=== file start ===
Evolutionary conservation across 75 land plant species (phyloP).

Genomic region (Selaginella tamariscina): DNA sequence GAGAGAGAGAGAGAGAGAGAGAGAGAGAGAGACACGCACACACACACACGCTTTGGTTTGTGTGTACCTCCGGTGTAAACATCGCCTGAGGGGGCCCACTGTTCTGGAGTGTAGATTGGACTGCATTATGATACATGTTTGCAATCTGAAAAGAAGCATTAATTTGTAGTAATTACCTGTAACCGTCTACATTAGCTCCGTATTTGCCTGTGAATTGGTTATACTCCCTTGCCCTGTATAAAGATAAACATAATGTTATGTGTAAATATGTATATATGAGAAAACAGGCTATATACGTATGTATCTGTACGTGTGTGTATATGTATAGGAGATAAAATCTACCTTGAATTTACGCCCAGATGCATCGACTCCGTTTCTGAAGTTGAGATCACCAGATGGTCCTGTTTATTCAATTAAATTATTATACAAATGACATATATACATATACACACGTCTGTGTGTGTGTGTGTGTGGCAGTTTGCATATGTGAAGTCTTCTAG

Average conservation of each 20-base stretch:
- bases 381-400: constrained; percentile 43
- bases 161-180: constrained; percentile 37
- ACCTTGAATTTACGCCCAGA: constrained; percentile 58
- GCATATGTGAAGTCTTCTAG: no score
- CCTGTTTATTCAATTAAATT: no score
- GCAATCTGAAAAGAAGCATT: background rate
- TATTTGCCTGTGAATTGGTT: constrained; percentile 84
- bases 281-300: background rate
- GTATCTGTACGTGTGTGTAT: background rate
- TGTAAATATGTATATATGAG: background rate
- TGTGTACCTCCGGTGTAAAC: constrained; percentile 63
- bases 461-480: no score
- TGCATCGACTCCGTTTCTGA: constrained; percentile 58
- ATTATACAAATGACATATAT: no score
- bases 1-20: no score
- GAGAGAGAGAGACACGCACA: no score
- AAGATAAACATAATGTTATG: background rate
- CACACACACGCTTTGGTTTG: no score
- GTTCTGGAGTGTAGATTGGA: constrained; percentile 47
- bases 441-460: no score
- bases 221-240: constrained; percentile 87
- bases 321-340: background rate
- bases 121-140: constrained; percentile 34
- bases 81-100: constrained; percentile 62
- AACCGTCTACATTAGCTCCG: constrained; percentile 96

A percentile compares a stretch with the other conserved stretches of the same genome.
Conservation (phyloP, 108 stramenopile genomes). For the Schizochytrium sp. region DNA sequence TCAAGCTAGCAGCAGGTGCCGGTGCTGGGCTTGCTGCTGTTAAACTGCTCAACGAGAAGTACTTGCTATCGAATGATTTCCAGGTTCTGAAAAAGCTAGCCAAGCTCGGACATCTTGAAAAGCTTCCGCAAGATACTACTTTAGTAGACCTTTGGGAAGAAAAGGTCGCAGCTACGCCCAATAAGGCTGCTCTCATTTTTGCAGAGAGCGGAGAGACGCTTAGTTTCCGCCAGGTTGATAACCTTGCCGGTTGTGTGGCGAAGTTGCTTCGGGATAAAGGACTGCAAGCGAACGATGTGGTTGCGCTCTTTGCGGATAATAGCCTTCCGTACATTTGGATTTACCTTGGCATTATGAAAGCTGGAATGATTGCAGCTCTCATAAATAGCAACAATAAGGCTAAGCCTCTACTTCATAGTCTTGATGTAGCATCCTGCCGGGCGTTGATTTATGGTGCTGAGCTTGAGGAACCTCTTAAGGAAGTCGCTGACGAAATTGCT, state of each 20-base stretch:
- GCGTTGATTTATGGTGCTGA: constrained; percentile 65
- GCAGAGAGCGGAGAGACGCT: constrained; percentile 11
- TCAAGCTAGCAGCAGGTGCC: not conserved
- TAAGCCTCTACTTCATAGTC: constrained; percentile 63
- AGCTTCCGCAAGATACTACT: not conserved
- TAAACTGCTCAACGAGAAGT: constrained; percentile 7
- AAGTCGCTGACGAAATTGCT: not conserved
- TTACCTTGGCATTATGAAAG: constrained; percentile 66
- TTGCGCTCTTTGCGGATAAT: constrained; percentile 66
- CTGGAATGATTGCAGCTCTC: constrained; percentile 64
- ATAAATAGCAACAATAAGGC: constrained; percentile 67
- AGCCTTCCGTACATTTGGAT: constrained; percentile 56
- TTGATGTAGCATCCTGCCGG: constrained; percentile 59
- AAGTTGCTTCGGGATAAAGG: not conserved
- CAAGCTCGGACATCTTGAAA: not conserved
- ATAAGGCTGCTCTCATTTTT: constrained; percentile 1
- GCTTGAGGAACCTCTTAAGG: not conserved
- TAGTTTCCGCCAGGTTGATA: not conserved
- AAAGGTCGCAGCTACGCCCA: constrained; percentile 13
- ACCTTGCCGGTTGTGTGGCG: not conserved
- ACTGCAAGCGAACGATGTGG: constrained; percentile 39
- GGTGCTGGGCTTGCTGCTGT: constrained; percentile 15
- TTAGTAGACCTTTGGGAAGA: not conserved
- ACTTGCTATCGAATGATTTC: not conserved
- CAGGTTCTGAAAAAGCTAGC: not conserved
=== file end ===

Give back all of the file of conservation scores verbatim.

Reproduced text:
Evolutionary conservation across 75 land plant species (phyloP).

Genomic region (Selaginella tamariscina): DNA sequence GAGAGAGAGAGAGAGAGAGAGAGAGAGAGAGACACGCACACACACACACGCTTTGGTTTGTGTGTACCTCCGGTGTAAACATCGCCTGAGGGGGCCCACTGTTCTGGAGTGTAGATTGGACTGCATTATGATACATGTTTGCAATCTGAAAAGAAGCATTAATTTGTAGTAATTACCTGTAACCGTCTACATTAGCTCCGTATTTGCCTGTGAATTGGTTATACTCCCTTGCCCTGTATAAAGATAAACATAATGTTATGTGTAAATATGTATATATGAGAAAACAGGCTATATACGTATGTATCTGTACGTGTGTGTATATGTATAGGAGATAAAATCTACCTTGAATTTACGCCCAGATGCATCGACTCCGTTTCTGAAGTTGAGATCACCAGATGGTCCTGTTTATTCAATTAAATTATTATACAAATGACATATATACATATACACACGTCTGTGTGTGTGTGTGTGTGGCAGTTTGCATATGTGAAGTCTTCTAG

Average conservation of each 20-base stretch:
- bases 381-400: constrained; percentile 43
- bases 161-180: constrained; percentile 37
- ACCTTGAATTTACGCCCAGA: constrained; percentile 58
- GCATATGTGAAGTCTTCTAG: no score
- CCTGTTTATTCAATTAAATT: no score
- GCAATCTGAAAAGAAGCATT: background rate
- TATTTGCCTGTGAATTGGTT: constrained; percentile 84
- bases 281-300: background rate
- GTATCTGTACGTGTGTGTAT: background rate
- TGTAAATATGTATATATGAG: background rate
- TGTGTACCTCCGGTGTAAAC: constrained; percentile 63
- bases 461-480: no score
- TGCATCGACTCCGTTTCTGA: constrained; percentile 58
- ATTATACAAATGACATATAT: no score
- bases 1-20: no score
- GAGAGAGAGAGACACGCACA: no score
- AAGATAAACATAATGTTATG: background rate
- CACACACACGCTTTGGTTTG: no score
- GTTCTGGAGTGTAGATTGGA: constrained; percentile 47
- bases 441-460: no score
- bases 221-240: constrained; percentile 87
- bases 321-340: background rate
- bases 121-140: constrained; percentile 34
- bases 81-100: constrained; percentile 62
- AACCGTCTACATTAGCTCCG: constrained; percentile 96

A percentile compares a stretch with the other conserved stretches of the same genome.
Conservation (phyloP, 108 stramenopile genomes). For the Schizochytrium sp. region DNA sequence TCAAGCTAGCAGCAGGTGCCGGTGCTGGGCTTGCTGCTGTTAAACTGCTCAACGAGAAGTACTTGCTATCGAATGATTTCCAGGTTCTGAAAAAGCTAGCCAAGCTCGGACATCTTGAAAAGCTTCCGCAAGATACTACTTTAGTAGACCTTTGGGAAGAAAAGGTCGCAGCTACGCCCAATAAGGCTGCTCTCATTTTTGCAGAGAGCGGAGAGACGCTTAGTTTCCGCCAGGTTGATAACCTTGCCGGTTGTGTGGCGAAGTTGCTTCGGGATAAAGGACTGCAAGCGAACGATGTGGTTGCGCTCTTTGCGGATAATAGCCTTCCGTACATTTGGATTTACCTTGGCATTATGAAAGCTGGAATGATTGCAGCTCTCATAAATAGCAACAATAAGGCTAAGCCTCTACTTCATAGTCTTGATGTAGCATCCTGCCGGGCGTTGATTTATGGTGCTGAGCTTGAGGAACCTCTTAAGGAAGTCGCTGACGAAATTGCT, state of each 20-base stretch:
- GCGTTGATTTATGGTGCTGA: constrained; percentile 65
- GCAGAGAGCGGAGAGACGCT: constrained; percentile 11
- TCAAGCTAGCAGCAGGTGCC: not conserved
- TAAGCCTCTACTTCATAGTC: constrained; percentile 63
- AGCTTCCGCAAGATACTACT: not conserved
- TAAACTGCTCAACGAGAAGT: constrained; percentile 7
- AAGTCGCTGACGAAATTGCT: not conserved
- TTACCTTGGCATTATGAAAG: constrained; percentile 66
- TTGCGCTCTTTGCGGATAAT: constrained; percentile 66
- CTGGAATGATTGCAGCTCTC: constrained; percentile 64
- ATAAATAGCAACAATAAGGC: constrained; percentile 67
- AGCCTTCCGTACATTTGGAT: constrained; percentile 56
- TTGATGTAGCATCCTGCCGG: constrained; percentile 59
- AAGTTGCTTCGGGATAAAGG: not conserved
- CAAGCTCGGACATCTTGAAA: not conserved
- ATAAGGCTGCTCTCATTTTT: constrained; percentile 1
- GCTTGAGGAACCTCTTAAGG: not conserved
- TAGTTTCCGCCAGGTTGATA: not conserved
- AAAGGTCGCAGCTACGCCCA: constrained; percentile 13
- ACCTTGCCGGTTGTGTGGCG: not conserved
- ACTGCAAGCGAACGATGTGG: constrained; percentile 39
- GGTGCTGGGCTTGCTGCTGT: constrained; percentile 15
- TTAGTAGACCTTTGGGAAGA: not conserved
- ACTTGCTATCGAATGATTTC: not conserved
- CAGGTTCTGAAAAAGCTAGC: not conserved